The 2021 Atlantic hurricane season has officially begun, and it's expected to bring a higher-than-average number of storms in the months ahead.
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NOAA has adjusted its count for an "average" hurricane season, but 2021 storm formation will still be above average.
Here's a guide to the Atlantic hurricane season, including predictions, naming conventions and how to prepare for a storm.
Hurricanes and typhoons — or more broadly, tropical cyclones — begin as clusters of thunderstorms over tropical ocean waters, taking anywhere from several hours to days to become organized.
Wildfires are burning the West Coast, hurricanes are flooding the Southeast — and some of those storms are rising from the dead.
With the formation of Tropical Storm Wilfred on Sept. 18, the 2020 Atlantic hurricane season reached the end of its storm names list and will now "go Greek."
La Niña conditions — cooler-than-average sea surface temperatures across the equatorial Pacific Ocean — could promote a more active Atlantic hurricane season.
Tropical storm Isaias strengthened into a category 1 hurricane before hitting North Carolina last night, bringing rapid flooding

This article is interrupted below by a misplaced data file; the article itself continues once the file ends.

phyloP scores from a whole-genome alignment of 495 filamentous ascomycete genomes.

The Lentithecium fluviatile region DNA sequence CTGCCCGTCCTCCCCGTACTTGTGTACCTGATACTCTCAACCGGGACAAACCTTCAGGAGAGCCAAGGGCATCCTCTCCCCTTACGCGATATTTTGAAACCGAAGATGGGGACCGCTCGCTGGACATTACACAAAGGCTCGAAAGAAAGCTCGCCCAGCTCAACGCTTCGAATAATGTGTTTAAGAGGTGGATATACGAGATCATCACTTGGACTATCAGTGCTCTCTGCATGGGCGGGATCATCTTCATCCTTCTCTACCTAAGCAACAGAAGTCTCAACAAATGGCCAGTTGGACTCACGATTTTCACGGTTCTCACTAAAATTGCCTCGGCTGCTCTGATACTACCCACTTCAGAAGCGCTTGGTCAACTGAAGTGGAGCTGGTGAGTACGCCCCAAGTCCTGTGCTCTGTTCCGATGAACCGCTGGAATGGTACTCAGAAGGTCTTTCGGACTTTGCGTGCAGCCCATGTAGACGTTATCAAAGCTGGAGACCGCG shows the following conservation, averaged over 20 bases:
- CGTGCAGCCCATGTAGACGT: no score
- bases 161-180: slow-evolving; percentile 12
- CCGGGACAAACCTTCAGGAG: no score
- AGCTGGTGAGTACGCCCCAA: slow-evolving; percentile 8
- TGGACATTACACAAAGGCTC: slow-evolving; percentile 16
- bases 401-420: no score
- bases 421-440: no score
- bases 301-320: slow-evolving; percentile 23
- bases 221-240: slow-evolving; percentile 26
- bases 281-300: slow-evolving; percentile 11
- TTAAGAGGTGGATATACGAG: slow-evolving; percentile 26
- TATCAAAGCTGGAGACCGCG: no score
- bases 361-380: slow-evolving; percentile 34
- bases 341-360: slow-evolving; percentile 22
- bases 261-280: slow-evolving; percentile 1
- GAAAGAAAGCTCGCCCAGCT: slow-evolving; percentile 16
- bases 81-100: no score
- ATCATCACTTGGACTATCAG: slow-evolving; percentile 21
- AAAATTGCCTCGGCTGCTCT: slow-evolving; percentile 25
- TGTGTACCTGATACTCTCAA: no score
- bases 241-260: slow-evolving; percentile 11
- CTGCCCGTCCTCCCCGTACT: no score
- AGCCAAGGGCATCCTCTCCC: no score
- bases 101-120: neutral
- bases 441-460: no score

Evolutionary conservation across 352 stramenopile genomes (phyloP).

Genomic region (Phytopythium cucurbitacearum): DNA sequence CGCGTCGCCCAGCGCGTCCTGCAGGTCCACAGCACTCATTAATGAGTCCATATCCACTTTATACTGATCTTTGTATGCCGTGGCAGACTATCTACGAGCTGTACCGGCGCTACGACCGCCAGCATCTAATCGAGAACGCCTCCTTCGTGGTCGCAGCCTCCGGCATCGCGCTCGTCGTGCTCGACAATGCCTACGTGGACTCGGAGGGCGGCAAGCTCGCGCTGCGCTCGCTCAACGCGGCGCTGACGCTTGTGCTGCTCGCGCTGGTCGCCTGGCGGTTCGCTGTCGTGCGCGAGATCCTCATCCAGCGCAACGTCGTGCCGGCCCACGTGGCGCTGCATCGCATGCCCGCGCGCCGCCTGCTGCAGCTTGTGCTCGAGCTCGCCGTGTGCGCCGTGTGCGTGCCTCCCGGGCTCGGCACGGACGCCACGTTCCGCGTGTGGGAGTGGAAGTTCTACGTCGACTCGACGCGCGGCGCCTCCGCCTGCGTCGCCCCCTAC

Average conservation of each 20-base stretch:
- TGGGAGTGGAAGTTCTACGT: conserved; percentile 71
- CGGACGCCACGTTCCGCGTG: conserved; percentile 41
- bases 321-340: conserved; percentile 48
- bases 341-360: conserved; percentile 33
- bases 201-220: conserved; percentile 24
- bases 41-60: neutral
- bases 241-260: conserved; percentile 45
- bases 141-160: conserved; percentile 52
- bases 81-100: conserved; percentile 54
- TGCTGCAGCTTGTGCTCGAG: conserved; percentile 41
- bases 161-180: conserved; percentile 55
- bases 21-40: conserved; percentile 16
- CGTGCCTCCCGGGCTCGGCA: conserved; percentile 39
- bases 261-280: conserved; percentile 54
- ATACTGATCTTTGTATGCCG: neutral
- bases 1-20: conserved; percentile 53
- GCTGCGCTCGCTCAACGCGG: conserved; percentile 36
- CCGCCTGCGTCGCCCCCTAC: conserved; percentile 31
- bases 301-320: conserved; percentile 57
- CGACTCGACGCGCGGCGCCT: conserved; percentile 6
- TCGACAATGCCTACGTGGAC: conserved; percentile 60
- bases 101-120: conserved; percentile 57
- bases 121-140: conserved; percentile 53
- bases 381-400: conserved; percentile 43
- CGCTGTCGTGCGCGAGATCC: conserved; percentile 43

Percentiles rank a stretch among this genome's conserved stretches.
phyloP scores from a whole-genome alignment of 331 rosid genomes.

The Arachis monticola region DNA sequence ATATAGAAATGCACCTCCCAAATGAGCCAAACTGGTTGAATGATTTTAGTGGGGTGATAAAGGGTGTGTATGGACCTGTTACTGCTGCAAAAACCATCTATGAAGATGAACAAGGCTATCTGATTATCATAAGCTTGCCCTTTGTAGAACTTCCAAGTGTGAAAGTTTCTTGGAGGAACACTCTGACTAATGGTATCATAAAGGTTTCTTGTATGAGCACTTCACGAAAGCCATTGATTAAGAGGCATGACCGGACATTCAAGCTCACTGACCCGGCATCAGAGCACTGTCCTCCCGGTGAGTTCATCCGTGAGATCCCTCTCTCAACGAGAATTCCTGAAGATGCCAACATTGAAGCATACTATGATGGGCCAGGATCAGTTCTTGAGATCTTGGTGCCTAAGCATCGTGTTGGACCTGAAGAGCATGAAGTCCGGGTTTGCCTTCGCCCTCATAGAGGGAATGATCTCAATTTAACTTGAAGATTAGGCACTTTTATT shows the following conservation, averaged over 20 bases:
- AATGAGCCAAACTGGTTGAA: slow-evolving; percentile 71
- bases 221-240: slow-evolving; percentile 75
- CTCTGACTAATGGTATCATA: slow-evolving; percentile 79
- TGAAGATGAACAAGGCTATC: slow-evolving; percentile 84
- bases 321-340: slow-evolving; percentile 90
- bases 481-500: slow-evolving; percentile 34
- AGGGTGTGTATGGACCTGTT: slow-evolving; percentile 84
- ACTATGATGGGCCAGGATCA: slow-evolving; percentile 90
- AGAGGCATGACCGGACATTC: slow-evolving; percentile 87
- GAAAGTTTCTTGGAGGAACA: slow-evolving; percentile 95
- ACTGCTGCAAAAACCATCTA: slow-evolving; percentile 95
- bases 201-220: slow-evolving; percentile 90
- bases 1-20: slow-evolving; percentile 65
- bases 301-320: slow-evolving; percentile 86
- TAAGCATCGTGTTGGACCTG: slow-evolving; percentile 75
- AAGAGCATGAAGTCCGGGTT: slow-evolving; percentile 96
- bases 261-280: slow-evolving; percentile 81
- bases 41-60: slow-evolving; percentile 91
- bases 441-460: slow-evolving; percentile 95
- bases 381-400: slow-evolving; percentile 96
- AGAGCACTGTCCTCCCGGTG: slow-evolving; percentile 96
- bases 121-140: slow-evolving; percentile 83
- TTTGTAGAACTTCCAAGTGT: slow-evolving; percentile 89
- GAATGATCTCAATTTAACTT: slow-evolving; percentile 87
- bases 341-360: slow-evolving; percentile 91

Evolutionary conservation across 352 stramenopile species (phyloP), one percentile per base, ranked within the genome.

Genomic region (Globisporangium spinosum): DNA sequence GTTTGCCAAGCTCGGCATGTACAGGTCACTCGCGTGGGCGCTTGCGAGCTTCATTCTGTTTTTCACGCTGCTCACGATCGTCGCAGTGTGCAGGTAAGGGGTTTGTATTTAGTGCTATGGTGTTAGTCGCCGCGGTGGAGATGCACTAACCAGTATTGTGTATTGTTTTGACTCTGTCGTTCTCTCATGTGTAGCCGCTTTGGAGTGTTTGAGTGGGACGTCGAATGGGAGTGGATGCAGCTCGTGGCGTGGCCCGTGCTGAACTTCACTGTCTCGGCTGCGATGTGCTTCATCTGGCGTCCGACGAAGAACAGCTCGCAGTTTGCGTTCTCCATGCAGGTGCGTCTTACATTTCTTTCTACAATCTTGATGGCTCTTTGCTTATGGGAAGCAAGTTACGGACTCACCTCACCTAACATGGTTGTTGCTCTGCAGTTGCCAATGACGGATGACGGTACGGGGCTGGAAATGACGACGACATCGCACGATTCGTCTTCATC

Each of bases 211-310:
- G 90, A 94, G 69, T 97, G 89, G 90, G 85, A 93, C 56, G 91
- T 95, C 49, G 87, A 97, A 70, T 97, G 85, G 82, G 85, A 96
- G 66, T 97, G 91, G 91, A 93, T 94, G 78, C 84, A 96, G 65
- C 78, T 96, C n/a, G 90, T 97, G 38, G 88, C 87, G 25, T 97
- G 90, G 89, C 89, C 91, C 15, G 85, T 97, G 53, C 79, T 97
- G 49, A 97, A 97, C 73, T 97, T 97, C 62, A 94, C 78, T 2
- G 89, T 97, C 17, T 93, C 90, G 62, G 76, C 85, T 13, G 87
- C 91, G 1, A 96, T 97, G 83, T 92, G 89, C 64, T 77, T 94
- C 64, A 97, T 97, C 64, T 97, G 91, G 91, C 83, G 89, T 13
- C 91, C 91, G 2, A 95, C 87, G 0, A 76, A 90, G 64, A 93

Isaias is expected to bring strong winds and heavy rainfall from the Carolinas to the Mid-Atlantic coast
Hanna, the first hurricane of the Atlantic season, is walloping southeast Texas and northeast Mexico with heavy rains and dangerous flash flooding, according to the National Hurricane Center.
Tropical Storm Hanna, now packing maximum sustained winds of 75 mph (120 km/h), has become the first Atlantic hurricane of the season, as it treks west toward the coast of Texas
Government satellites have spotted the first named storm of the 2020 Atlantic Ocean hurricane season, Tropical Storm Arthur, swirling off the coast of North Carolina.
Hurricane Lorenzo, a powerful storm now bearing down on the Azores, is the strongest hurricane to form this far east in the Atlantic.
The Saffir-Simpson hurricane only goes up to Category 5. But in theory, winds from a powerful hurricane could blow the scale out of the water, scientists say.
Barry is now packing winds of 75 mph. Life-threatening flash flooding will become increasingly likely later today and tonight as Barry moves inland.